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MP3s Bad for the Ears?

A recent article out of Brussels warns that young Europeans are in danger of damaging their ears by playing MP3s.

According to the Reuters story, a European Union body on health risks warns that the young Europeans are playing the MP3s too loud through personal music players. However, the warning is not new, as adults and health officials have warned against ear damage caused by loud music ever since the invention of the portable music device... if not before.

The EU Scientific Committee on Emerging and Newly Identified Health Risks stated that listening to MP3 players and other music devices - at high volumes for long periods of time - can cause loss of hearing and tinnitus. The Committee discovered that 5 to 10 percent of consumers risk permanent hearing loss if listening to loud music for one hour a day each week for at least five years. Currently there is no cure for tinnitus or hearing loss.

"Let's be frank -- we are looking at a catastrophe unless something is done soon," Stephen Russell of the pan-European ANEC consumer safety group said.

While the warning is more of the same heard across decades, one thing to keep in mind is the current music industry's need to deliver loud music. Many call it the "loudness war," and as Wikipedia dictates, this classification refers to the music industry's tendency "to record, produce and broadcast music at progressively increasing levels of loudness each year to create a sound that stands out from others and the previous year." Wikipedia even shows an animated diagram showing the trend in increasing loudness shown in waveform.

So while children of the 80s shrugged off parental scolding about listening to music at loud levels via those nifty tape players, critics of today have a more solid reason to warn against ear damage with louder, potentially damaging levels of music available in physical and digital form. In fact, today's music might actually cause fatigue.

"You get more apparent volume but less dynamics," producer Kevin Killen told the Sun Journal last year, who has worked with Elvis Costello, Tori Amos and Jewel. "By the end of it, the listener just ends up feeling fatigued, a little like an assault to the ears."

In an effort to combat the loudness wars, engineer Charles Dye co-founded Turn Me Up to show that musicians can create softer, more dynamic recordings. He said that record labels and producers originally did not set out to create loud music, to "strip music of dynamics and emotion," but rather continuously increased the volumes over the years because everyone else was doing it.

Ultimately, it's not the actual MP3 that's the root of the problem, but the engineered music compressed within the file. It would not be surprising if some organization steps in and regulates the loudness levels of music by either fining record companies, or implementing hardware volume limitations on music devices. Still, in the meantime, listeners should turn the volume down and preserve the eardrums before music levels become deafening.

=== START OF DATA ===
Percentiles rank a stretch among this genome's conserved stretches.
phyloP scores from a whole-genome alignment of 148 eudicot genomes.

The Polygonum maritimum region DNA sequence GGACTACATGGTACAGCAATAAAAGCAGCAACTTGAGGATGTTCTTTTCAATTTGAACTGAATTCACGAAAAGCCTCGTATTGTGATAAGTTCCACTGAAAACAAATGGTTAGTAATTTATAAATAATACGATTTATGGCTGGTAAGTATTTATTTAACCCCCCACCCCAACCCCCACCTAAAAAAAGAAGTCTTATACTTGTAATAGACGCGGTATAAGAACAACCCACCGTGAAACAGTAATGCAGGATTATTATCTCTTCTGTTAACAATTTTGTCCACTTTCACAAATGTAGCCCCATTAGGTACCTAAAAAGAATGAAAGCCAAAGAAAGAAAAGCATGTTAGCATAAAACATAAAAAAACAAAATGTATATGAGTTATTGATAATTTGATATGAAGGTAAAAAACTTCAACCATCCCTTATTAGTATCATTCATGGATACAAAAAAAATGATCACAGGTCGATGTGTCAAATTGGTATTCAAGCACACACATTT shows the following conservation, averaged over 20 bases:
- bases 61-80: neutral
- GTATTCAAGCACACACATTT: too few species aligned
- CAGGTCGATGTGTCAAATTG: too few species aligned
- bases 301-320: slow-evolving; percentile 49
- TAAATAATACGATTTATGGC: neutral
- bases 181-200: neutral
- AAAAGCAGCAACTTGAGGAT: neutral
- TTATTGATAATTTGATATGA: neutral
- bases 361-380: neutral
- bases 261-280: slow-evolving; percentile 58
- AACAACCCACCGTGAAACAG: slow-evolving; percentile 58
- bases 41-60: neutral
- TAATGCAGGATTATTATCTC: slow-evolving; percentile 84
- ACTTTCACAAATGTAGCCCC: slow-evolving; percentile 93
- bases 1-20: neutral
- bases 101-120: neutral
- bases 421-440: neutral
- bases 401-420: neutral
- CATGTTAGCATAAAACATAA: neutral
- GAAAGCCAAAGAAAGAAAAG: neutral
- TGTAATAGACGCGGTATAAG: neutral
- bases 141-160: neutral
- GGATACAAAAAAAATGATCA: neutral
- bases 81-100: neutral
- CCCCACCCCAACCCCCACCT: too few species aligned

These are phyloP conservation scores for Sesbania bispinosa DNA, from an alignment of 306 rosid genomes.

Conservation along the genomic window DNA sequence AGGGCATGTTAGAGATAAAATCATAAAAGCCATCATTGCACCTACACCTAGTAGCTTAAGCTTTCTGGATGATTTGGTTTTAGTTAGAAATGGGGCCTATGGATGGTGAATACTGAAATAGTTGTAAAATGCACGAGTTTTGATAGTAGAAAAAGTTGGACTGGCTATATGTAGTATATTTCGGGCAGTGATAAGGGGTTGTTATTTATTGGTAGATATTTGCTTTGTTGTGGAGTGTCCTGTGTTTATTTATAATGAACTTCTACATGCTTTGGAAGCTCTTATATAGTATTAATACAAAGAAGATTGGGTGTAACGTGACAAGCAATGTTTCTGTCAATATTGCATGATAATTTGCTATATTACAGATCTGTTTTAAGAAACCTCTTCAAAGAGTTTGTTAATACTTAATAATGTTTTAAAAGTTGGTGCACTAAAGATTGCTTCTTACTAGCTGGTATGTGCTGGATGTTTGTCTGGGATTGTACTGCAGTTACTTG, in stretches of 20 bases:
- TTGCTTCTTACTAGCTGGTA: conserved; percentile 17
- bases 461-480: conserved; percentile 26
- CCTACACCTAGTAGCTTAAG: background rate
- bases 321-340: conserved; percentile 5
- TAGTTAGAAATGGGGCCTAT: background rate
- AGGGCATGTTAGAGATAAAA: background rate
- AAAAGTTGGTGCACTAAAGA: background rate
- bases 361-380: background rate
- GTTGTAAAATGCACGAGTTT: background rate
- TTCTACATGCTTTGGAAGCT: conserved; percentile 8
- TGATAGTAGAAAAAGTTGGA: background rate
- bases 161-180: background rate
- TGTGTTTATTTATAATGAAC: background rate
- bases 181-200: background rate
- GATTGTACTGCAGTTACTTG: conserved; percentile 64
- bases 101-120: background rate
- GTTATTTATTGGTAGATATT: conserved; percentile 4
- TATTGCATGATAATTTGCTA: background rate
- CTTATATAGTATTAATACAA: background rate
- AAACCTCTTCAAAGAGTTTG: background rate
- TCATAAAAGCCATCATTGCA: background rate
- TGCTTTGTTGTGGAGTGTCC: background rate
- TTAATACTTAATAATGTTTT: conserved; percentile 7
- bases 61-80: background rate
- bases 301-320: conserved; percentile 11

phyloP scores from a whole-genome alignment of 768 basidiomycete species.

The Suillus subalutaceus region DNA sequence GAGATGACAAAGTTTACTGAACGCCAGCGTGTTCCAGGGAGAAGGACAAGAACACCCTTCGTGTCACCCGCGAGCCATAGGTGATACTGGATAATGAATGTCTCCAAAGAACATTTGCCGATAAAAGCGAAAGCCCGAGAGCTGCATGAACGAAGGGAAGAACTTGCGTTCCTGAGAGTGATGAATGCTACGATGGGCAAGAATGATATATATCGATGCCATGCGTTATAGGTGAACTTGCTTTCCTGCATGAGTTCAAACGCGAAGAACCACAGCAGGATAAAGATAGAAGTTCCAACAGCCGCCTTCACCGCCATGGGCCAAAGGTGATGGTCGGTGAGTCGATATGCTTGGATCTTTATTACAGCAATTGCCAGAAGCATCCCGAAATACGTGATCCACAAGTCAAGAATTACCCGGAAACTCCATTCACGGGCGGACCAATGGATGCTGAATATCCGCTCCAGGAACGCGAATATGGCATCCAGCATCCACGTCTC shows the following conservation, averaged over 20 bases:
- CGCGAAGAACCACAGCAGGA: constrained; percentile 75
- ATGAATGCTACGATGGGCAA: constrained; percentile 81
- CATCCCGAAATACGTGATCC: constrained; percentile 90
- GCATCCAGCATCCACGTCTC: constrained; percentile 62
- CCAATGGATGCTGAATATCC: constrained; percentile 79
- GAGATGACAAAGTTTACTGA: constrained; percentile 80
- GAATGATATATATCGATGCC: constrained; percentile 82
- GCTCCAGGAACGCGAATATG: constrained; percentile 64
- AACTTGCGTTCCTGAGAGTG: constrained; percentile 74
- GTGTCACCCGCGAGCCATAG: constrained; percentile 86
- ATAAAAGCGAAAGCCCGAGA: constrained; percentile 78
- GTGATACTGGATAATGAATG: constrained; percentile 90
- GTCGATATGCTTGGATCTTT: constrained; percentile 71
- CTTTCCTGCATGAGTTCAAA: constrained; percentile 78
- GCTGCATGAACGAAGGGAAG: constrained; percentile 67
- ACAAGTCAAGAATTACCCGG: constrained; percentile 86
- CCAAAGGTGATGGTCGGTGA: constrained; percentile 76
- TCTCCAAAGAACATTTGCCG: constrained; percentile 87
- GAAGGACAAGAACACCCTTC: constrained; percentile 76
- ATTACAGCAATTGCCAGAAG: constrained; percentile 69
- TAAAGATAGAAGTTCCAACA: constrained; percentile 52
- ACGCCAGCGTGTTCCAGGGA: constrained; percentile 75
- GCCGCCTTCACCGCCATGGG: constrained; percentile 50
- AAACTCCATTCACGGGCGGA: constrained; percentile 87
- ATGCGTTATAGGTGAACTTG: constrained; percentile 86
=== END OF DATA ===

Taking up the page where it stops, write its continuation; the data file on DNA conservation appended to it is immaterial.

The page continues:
• greenskye
    I love how they try to suck you in with the tag line.

    MP3's have nothing to do with hearing loss. A better description could be "Portable Music Devices Blamed for Hearing Loss".

    Of course, this example, while more accurate would not have encouraged anyone to read the article as we all know that loud music damages the ear. This would have saved 5 min. of my life.
    Reply
  • Misleading headline is Misleading. Compressing music has nothing to do with hearing loss.

    You even finish the article with "it's not the actual MP3 that's the root of the problem"
    Reply
  • tenor77
    In related news, hot stoves can damage your hand!!!!!!!!!!
    Reply
  • Trialsking
    This just in:

    Living leads to death!
    Reply
  • aevm
    Maybe young Europeans are setting their mp3 players so loud to drown out the noise from the EU Scientific Committee on Emerging and Newly Identified Health Risks.
    Reply
  • virtualban
    And we bothered about smoking and cancer related to that when we really do have a PROBLEM like this...
    Blame the recording companies for what users do in their earphones, that should do it.
    Reply
  • skittle
    You all misunderstand.

    What the article is talking about is that the music labels are (and have been since the 90's) boosting the dB level of music to gain loudness. Of course you can only boost the dB so much in a mp3... and were at a point where it is causing severe clipping (cutting off at frequencies). In fact music produced in the 80's is usually of a higher quality than that produced today. So the damage is two fold. Louder music can damage ears, but at the same time we are also receiving an inferior product.
    Reply
  • dzmcm
    If they where to make an article about record labels screwing up good music with moronic levels of compression it'd be news. Not to everyone, but news worthy to most average Joe's. Or even to state the disadvantages of common ear buds to real speakers. There are ways to preserve integrity and appeal to the everyman, but this is just rude.

    A lie by any other headline is still a lie...Kevin Parrish.
    Reply
  • doormatderek
    Why the hell are we blaming the record companies? The owners of the devices can choose the level at which they listen. Either way, I blame the 'kids'. Turn the sh1t down for crying out loud. Most of time I like to sing along, and if I can't hear myself as well, I believe it's too damnd loud.
    Reply
  • KITH
    I find most contemporary music to be fatiguing in a matter of minutes.

    I can't listen to most of the garbage. It is just unpleasant, uncomfortable.
    Reply